HOLLIDAYSBURG - Icicles hung from an ash-covered tree along Allegheny Street, standing in stark contrast to the charred, blackened remains of the four buildings destroyed by fire Thursday evening.
The ice and soot was a reminder of the eight-hour firefight handled by more than a dozen area fire companies trying to douse the flames that engulfed one of the oldest sections of the borough's business district.
Steam noiselessly seeped from beneath the rubble of the rear apartments that remained partially standing Friday morning. A lone green Hulk glove was visible in the rubble.
Mirror photo by Gary M. Baranec
A steady stream of people have stopped by the site of the fire on Allegheny?Street to look at the aftermath and snap photos with their cellphones. Residents have called Thursday’s fire “devastating” and “a tragic loss.”
Borough resident Marie Little, who worked on a committee to earn Hollidaysburg a spot on the National Register of Historic Places, said the strip of buildings dates back roughly 175 years.
A historic district plaque mounted near what used to be the front door of 115 Allegheny St. dates the home to 1839.
Most of the other homes are from the 1840s, Little said.
"The brick buildings were just as old, but ... were refaced at a certain time," she said.
Little said it will require a lot of work and attention to rebuild the 100 block of Allegheny Street, and the borough's Historical Architecture Review Board and Historic Preservation Commission will have to look at using the right models, materials and scale.
"It would be one of their first challenges," she said.
Borough Mayor John Stultz said the borough will soon approve an emergency demolition permit to tear down at least three, and possibly four, of the block's five buildings.
One of his employees, Lacey Cunningham, owns the four set to be razed. She was unavailable for comment, but Stultz said she told him she's "definitely planning to rebuild."
"That's a good thing," Stultz said. "They do have fire insurance on those properties, so that's an issue that's already been addressed - and thank God that's happened."
He said it's unclear what will be built there and when, but Stultz said Cunningham is a "good neighbor" and friend of the borough, and officials will work with her when she's ready.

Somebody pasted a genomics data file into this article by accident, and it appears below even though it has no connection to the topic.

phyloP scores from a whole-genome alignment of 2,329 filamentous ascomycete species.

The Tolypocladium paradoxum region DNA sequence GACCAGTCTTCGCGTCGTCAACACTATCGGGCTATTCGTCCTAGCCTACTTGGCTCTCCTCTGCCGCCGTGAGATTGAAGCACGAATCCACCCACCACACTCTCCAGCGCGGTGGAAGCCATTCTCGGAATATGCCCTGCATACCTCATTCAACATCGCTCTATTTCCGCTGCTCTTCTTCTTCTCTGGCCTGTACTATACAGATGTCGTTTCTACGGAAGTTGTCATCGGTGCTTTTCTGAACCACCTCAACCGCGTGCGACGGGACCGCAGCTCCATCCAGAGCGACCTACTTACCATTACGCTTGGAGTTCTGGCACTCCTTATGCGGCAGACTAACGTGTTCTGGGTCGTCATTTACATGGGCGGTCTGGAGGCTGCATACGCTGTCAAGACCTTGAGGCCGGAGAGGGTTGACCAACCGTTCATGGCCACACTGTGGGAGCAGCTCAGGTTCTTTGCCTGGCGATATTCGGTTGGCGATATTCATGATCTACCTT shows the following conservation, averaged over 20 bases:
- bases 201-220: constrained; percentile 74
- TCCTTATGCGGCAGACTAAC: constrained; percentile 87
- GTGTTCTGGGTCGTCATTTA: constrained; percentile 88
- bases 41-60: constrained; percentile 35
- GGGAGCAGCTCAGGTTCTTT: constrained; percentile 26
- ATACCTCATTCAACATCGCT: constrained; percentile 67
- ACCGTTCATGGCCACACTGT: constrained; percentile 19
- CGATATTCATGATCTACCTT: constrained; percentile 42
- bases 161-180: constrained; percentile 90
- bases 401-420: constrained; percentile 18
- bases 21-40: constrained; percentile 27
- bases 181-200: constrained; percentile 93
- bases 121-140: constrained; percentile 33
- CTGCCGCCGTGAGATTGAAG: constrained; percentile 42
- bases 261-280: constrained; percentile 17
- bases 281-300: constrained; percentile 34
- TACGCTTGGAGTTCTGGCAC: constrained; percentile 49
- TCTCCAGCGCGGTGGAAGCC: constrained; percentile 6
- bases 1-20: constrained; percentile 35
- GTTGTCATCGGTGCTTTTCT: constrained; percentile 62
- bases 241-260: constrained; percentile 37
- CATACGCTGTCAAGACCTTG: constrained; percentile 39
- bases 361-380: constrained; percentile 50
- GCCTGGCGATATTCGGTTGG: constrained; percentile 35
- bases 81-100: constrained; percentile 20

"I feel very confident that our historic and architectural review boards will work with her on the plans, to build a structure that will contribute to the historic nature of the downtown," he said.
While many said they remain hopeful that someone can work to fill the large hole in Downtown Hollidaysburg that will be left when the buildings come down, it was devastating to many to watch such old structures burn.
"When I heard and saw it really, truly, it made me sad," Little said. "It made me really almost cry. I knew some of the people that lived in that area, too. And to see these buildings, which we've all grown accustomed to for the last 100 years. ... It's all gone."
One of the homes in particular carried significant historical value, Little said: 117 Allegheny St., where the fire originated in an apartment kitchen.
"It was owned by originally by Elizabeth Hurm in 1850s," Little said, "the only woman ever reported to buy a piece of property in her own name" at that time.
Women owning property in that era - and receiving credit for it if they did - was unheard of, Little said, but records show Hurm purchased the property with her money, and even the deed "noted it was hers," Little said.
Hurm also was a significant local figure, Little said, having married Adam Joseph Wolf, whose son, Charles Wolf, founded Wolf Furniture.
Although the home's been lost, people can find a silver lining in the response and love shown by local business owners and residents once they found out what happened, Little said.
"The neighborhood and the business people when it was reported, how generous they were ... it gives you an idea of how big their hearts are," she said.
Mirror Staff Writer Kelly Cernetich is at 946-7520.